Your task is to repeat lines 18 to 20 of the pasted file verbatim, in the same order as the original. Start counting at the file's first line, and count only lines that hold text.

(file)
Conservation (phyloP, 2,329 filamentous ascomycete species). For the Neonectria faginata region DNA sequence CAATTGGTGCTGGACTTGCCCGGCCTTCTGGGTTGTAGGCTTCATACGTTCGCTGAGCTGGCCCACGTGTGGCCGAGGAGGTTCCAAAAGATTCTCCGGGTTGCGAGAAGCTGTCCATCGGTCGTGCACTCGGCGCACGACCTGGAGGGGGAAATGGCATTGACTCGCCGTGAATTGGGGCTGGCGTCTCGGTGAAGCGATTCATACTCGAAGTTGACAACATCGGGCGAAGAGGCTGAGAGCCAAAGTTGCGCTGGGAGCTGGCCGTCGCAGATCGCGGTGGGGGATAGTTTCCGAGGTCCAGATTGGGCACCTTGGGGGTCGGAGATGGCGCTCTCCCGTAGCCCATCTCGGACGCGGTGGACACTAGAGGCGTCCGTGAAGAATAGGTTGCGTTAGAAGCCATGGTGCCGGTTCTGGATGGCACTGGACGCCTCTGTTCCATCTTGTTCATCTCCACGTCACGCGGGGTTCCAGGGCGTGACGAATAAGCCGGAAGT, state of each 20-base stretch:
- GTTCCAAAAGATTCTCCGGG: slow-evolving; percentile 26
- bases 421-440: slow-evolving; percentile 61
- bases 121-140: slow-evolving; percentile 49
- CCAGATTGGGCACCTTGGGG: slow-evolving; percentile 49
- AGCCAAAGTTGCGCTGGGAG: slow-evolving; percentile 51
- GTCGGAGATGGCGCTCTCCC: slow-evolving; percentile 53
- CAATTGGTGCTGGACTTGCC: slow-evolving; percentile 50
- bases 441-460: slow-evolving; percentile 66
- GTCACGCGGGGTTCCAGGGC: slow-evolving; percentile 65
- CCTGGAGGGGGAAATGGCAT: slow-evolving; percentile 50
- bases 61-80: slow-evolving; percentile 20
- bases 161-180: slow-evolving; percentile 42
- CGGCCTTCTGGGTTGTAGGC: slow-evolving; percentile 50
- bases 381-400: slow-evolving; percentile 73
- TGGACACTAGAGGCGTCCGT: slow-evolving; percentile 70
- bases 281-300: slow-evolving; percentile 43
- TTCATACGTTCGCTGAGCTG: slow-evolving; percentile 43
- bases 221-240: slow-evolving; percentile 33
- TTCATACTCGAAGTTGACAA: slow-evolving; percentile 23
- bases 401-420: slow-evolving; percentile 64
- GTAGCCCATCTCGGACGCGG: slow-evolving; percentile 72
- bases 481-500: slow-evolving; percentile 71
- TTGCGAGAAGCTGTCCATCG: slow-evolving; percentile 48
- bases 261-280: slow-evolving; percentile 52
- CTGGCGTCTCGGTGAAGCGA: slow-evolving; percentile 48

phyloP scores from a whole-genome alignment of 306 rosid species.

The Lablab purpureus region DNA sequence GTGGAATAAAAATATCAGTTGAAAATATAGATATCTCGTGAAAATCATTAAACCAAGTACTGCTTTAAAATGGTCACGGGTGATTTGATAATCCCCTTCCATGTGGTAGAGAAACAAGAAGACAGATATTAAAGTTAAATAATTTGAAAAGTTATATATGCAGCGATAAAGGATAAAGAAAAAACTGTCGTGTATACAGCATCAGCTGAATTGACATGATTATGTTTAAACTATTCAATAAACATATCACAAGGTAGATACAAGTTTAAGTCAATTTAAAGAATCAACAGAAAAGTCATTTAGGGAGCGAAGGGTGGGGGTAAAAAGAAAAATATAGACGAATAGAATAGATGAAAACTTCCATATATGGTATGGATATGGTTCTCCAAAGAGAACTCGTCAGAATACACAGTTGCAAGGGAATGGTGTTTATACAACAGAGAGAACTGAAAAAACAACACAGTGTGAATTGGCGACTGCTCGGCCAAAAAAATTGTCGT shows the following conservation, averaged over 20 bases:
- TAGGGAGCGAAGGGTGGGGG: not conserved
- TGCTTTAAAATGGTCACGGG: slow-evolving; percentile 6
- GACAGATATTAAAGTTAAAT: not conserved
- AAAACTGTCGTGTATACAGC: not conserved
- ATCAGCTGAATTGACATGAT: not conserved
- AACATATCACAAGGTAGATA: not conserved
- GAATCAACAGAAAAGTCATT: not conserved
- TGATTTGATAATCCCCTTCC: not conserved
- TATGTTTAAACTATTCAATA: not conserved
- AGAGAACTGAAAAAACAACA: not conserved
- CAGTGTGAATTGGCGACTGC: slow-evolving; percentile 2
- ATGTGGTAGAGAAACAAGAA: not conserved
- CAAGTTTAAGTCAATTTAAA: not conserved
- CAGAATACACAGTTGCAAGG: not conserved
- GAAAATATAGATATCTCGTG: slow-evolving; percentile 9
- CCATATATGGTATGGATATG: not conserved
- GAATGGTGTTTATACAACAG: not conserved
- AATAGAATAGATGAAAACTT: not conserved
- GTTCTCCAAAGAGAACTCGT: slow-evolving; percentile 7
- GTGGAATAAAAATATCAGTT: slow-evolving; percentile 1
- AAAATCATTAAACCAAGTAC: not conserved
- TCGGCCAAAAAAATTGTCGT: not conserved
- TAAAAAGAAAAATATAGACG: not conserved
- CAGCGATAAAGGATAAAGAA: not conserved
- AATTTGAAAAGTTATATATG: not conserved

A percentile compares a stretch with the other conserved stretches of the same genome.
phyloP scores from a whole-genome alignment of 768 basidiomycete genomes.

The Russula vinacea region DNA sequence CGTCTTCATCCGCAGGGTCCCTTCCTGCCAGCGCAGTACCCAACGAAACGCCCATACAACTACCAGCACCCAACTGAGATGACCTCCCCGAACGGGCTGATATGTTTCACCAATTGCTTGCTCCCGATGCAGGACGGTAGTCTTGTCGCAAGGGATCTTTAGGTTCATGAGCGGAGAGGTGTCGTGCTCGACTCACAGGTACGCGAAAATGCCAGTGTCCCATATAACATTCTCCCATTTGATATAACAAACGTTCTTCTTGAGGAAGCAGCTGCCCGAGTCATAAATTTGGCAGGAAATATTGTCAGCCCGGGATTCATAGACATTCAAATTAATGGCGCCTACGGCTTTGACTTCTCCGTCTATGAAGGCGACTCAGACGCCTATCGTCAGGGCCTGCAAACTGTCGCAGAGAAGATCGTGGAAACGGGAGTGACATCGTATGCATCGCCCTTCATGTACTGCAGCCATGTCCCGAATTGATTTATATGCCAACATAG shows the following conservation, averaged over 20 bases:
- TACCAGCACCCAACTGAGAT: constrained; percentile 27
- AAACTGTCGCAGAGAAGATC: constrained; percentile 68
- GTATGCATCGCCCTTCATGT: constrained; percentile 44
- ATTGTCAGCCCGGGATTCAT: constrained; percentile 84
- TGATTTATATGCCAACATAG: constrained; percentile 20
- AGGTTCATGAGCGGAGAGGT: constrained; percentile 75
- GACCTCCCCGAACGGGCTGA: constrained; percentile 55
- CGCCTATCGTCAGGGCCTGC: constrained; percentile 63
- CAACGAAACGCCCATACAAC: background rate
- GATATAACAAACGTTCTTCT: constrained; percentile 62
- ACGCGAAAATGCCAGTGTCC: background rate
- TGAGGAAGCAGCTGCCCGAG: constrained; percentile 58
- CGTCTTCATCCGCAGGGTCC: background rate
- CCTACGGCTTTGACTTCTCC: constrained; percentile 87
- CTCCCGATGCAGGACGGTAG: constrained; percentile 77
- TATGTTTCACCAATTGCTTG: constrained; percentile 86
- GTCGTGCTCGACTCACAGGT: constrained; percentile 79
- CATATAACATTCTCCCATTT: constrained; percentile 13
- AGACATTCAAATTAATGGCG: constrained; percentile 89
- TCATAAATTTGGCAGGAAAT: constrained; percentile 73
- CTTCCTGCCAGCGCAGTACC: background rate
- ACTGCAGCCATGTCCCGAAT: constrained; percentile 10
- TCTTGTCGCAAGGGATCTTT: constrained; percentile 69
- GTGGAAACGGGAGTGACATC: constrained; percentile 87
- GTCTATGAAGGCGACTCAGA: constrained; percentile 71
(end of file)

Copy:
- TTCATACGTTCGCTGAGCTG: slow-evolving; percentile 43
- bases 221-240: slow-evolving; percentile 33
- TTCATACTCGAAGTTGACAA: slow-evolving; percentile 23